IEA and partners launch Cost of Capital Observatory to improve transparency over higher borrowing costs for energy projects in developing world

Better information could encourage clean energy investment flows to emerging and developing economies where they are now critically lacking

The International Energy Agency and several partners today launched a new tool to track financing costs for energy projects around the world with the aim of identifying and addressing risks that have impeded vital investment flows to emerging and developing economies. 

The Cost of Capital Observatory was developed by the IEA together with the World Economic Forum, ETH Zurich and Imperial College London. It will be hosted on the IEA’s website and regularly updated with new data, analysis and features. The IEA website will also host an interactive Cost of Capital Dashboard to dig into data for selected countries.

Despite having two-thirds of the global population, emerging and developing economies, excluding China, account for less than one-fifth of global investment in clean energy. One of the key barriers is a high cost of capital, reflecting some real and perceived risks about investment in these economies. Bringing down the cost of capital is a critical lever to attract funds, especially private capital, and policy makers use this information to ensure that investments are remunerated in a fair manner, especially when it comes to sectors or projects that need any kind of government support.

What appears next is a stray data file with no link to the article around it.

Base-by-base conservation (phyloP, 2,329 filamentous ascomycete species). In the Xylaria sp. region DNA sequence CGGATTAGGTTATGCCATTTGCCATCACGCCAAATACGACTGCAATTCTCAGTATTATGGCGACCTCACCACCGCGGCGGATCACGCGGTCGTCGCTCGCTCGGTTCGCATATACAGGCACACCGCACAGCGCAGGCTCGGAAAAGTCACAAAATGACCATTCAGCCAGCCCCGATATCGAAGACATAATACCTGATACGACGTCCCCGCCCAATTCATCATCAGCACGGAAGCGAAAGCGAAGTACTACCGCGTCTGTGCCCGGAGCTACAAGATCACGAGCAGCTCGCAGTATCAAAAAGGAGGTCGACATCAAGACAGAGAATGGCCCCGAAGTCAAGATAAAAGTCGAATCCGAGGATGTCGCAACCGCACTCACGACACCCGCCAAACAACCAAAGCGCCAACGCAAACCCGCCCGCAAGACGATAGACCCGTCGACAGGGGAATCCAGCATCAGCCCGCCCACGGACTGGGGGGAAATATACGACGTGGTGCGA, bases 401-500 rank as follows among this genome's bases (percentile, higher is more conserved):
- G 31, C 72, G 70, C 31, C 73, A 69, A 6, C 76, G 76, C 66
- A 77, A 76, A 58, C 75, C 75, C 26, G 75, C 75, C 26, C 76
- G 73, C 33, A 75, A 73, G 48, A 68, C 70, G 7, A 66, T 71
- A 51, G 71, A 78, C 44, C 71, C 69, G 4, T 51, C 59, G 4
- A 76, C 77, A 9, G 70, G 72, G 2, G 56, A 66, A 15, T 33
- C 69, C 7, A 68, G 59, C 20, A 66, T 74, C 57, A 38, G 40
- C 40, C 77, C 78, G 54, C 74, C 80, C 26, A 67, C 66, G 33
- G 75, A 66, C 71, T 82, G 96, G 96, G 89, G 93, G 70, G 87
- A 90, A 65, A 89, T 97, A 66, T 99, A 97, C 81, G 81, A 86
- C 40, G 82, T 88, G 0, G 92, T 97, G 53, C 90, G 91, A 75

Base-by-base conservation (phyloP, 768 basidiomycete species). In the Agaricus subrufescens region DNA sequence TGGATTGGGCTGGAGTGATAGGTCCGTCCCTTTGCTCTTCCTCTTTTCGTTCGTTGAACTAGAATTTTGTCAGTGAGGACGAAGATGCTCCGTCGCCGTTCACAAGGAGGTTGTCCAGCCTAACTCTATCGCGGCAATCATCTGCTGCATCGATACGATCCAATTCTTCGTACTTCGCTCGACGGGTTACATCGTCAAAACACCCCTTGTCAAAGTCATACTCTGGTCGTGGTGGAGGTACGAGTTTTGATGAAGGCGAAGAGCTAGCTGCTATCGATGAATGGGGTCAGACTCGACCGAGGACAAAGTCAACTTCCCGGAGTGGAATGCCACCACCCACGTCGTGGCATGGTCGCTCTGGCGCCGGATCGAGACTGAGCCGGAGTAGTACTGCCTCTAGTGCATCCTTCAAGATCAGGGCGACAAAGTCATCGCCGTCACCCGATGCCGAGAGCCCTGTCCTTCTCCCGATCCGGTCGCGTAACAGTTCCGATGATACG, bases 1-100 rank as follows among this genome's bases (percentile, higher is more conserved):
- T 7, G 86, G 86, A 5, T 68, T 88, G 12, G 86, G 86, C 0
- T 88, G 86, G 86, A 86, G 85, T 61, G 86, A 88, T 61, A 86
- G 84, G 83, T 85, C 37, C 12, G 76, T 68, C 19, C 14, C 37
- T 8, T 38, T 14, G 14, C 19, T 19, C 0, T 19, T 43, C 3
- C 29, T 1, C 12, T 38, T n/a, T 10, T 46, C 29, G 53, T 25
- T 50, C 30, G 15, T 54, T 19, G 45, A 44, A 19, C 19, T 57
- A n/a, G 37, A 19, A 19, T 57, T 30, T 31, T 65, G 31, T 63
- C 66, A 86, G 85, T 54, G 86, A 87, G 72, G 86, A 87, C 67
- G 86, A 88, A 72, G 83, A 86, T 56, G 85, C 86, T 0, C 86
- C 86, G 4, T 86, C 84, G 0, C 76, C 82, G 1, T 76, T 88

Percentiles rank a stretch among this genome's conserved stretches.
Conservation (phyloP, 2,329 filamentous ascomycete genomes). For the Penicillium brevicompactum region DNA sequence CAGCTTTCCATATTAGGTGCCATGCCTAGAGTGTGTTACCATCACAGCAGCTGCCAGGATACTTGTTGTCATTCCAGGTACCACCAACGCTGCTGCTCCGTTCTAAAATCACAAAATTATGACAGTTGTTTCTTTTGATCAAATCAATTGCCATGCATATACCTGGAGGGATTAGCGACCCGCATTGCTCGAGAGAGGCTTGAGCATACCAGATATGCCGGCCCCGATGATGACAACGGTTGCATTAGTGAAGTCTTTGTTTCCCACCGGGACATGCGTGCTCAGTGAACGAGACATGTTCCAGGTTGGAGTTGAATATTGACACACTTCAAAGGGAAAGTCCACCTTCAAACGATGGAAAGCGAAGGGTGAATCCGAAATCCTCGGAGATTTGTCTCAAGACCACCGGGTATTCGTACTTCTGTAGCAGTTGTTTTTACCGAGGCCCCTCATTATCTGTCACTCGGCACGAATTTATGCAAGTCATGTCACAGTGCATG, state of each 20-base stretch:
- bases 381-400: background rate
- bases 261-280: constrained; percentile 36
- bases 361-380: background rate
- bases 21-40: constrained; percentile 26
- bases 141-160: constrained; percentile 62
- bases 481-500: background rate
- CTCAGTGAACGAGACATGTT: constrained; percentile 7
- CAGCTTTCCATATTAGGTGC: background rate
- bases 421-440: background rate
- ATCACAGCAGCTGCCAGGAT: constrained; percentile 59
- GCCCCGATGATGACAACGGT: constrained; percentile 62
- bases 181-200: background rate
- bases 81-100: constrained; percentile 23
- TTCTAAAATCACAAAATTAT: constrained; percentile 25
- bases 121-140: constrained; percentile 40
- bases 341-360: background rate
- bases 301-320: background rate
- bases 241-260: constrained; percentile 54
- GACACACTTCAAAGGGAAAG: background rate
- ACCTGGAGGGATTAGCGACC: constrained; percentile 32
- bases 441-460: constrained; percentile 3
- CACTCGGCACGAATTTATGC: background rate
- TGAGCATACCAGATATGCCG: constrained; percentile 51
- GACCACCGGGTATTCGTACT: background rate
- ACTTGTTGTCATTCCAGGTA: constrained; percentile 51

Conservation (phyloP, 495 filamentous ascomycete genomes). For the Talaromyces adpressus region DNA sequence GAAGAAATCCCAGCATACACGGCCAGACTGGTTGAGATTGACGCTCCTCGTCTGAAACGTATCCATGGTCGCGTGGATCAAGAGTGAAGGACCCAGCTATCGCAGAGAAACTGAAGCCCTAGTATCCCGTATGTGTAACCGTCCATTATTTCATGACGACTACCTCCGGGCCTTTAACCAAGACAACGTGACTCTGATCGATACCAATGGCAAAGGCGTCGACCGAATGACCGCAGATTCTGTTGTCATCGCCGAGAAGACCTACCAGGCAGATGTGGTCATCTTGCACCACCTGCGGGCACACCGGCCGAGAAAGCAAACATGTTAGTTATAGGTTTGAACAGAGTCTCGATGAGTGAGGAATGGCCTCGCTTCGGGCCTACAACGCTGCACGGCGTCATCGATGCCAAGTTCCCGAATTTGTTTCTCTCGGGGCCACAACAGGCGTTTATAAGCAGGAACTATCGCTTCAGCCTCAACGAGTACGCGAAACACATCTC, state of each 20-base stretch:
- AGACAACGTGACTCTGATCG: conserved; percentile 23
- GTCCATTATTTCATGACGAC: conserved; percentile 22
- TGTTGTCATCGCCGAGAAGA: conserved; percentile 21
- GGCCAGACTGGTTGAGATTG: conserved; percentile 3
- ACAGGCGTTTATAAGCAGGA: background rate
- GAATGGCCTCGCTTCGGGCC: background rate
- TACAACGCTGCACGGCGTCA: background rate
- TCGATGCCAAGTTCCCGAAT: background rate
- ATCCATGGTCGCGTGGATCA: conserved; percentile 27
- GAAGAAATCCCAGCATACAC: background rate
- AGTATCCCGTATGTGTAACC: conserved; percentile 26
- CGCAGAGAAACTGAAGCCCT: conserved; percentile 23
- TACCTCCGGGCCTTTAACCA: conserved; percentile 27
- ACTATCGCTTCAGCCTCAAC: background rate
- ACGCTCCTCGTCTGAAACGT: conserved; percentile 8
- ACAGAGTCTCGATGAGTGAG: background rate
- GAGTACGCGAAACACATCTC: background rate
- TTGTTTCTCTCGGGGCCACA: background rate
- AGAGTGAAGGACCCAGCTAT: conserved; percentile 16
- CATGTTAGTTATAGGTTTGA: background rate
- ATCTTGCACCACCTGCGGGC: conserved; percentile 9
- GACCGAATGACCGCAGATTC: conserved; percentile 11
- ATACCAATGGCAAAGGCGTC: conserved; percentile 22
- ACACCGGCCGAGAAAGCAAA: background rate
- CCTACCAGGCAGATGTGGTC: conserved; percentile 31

However, there is a lack of transparency about the cost of capital, making it harder for investors to price risk and for policy makers to act. The new Observatory has been established to fill this gap.

“A high cost of capital is a roadblock for investors, and the data provided by our Observatory is essential to understand how this roadblock can be dismantled,’’ said IEA Executive Director Fatih Birol. “This will allow more capital to flow to clean energy, where it is urgently needed to tackle today’s energy crisis and reach sustainable development goals.” 

Bringing down the cost of capital would make a huge difference to the overall costs of energy transitions. According to new IEA estimates, reducing financing costs by 2 percentage points would bring down the investment needed to reach net zero emissions in emerging and developing economies by a cumulative USD 16 trillion over the period to 2050.

The IEA estimates that global clean energy investment will increase by more than 10% in 2022 to reach a total of USD 1.4 trillion, but this is due almost entirely to advanced economies and China. Meanwhile, despite some bright spots, clean energy spending in emerging and developing economies outside China remains at 2015 levels. Many countries find themselves in a trap, with underdeveloped financial markets deterring investment, and a lack of projects preventing the establishment of reliable pricing benchmarks. 

IEA analysis, based on surveys of investors and experts in different countries, has shown that the cost of capital for a utility-scale solar PV plant in 2021 was between two and three times higher in key emerging economies than in advanced economies and China. As a result, financing costs accounted for around half of total levelized costs of a solar PV plant, notably higher than the 25% to 30% seen in advanced economies and China.